Publishing Pitfalls: IWSG

It’s time for my August contribution to the Insecure Writer’s Support Group blog.  The question my fellow writers have been asked to answer this month is: What pitfalls would you warn other writers to avoid on their publication journey?

Be sure to click on the #IWSG icon at the end of my post and check out the responses from dozens of interesting writers.


This month’s question specifically asks about the pitfalls faced on my publication journey, and not on my writing journey.  The two are vastly different. Writing is challenging, but it’s fun and exciting. Publishing is also challenging, but not so much fun.

I chose early on to self-publish.  I’d read horror stories about the vast amount of time spent writing query letters, chasing agents and publishers.  I understood the clear advantages of traditional publishing, but preferred to write at my own pace and select my own genres and subjects. Also, when I began writing, my focus was to spend my time writing and engaging other writers to learn from their experiences. Publishing was something far out on the horizon.  I’d worry about that later.

Here’s the pitfall.  When you elect to self-publish, you are chief cook and bottlewasher, and the toughest of the bottlewashing tasks is marketing.  I completely underestimated the time and expense required to market myself and my novels. I still fall short dedicating the necessary time and resources.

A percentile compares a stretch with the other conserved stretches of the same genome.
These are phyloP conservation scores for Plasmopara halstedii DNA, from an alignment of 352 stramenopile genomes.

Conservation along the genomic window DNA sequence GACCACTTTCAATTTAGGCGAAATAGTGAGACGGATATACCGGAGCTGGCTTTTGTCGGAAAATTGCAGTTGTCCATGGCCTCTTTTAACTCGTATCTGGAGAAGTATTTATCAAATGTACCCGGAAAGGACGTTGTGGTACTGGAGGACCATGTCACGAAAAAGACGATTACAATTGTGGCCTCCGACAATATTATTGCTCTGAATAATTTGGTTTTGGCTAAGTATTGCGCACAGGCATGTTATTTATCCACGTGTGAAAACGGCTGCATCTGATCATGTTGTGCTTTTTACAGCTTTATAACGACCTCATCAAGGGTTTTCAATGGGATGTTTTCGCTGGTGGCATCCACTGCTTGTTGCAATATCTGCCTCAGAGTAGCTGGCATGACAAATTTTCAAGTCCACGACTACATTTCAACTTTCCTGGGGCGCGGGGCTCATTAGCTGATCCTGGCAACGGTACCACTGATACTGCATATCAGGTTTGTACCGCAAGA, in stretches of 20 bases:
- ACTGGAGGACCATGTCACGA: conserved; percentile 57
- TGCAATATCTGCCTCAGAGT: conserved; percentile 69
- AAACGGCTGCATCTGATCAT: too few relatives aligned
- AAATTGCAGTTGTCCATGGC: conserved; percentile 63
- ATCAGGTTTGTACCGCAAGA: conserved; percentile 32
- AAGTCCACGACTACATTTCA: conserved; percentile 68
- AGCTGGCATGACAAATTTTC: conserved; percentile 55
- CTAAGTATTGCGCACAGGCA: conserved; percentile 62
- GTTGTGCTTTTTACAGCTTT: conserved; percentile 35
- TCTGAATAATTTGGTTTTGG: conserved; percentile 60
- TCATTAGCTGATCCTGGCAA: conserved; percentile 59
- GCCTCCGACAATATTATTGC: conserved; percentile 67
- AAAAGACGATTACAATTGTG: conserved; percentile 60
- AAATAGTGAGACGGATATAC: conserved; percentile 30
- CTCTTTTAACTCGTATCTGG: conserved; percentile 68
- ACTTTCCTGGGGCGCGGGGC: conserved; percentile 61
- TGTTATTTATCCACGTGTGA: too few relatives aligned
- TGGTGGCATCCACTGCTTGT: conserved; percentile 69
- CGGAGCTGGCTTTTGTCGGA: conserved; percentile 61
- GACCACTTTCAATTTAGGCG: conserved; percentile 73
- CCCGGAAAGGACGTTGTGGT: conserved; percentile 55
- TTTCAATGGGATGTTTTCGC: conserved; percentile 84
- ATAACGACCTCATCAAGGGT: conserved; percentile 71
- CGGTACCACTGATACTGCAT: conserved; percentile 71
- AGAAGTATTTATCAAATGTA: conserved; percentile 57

Self-publishing is equivalent to running a small business on your own. You create, package, market, and deliver the product. You can subcontract pieces of this process, but this comes at a price.  Unfortunately, there is little to no money coming in until you’re successful, and it costs time and money to be successful—a true chicken and egg dilemma.

The question is: How much money do you spend on marketing trying to be successful?  I’m still spending, both time and money, and have no answer to this question.   I’m hoping it’s all a numbers game, and when I reach a critical threshold on reviews, email subscribers, and Facebook followers, the dam will break loose and the sales will flow.  But this is probably just wishful thinking.

For my new novel, At the River’s Edge, I’m spending more time on marketing, and I’m even sending out a few query letters.  I enjoy running my small business, but I’ve reached a point where I need to be more successful selling what I spend so much time producing.  It’s a pitfall I must conquer.

Many thanks to Erika Beebe, Sandra Hoover, Susan Gourley, and Lee Lowery for hosting this month’s blog hop.  To follow nearly 200 writers participating in this week’s IWSG blog hop, click on the icon below.  You can also follow on twitter @TheIWSG  or #IWSG.

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Using Props in Fiction: AuthorToolBox

It’s time again for my contribution to this month’s #AuthorToolBoxBlogHop where dozens of writers share their writing experiences.  You can check out their thoughts by clicking on the icon at the end of my post.  This month I discuss the use of props in my soon-to-be-released murder mystery.

At the River's Edge Vehicles

What do a 1950 Ford pickup and a ragtop Jeep have to do with writing?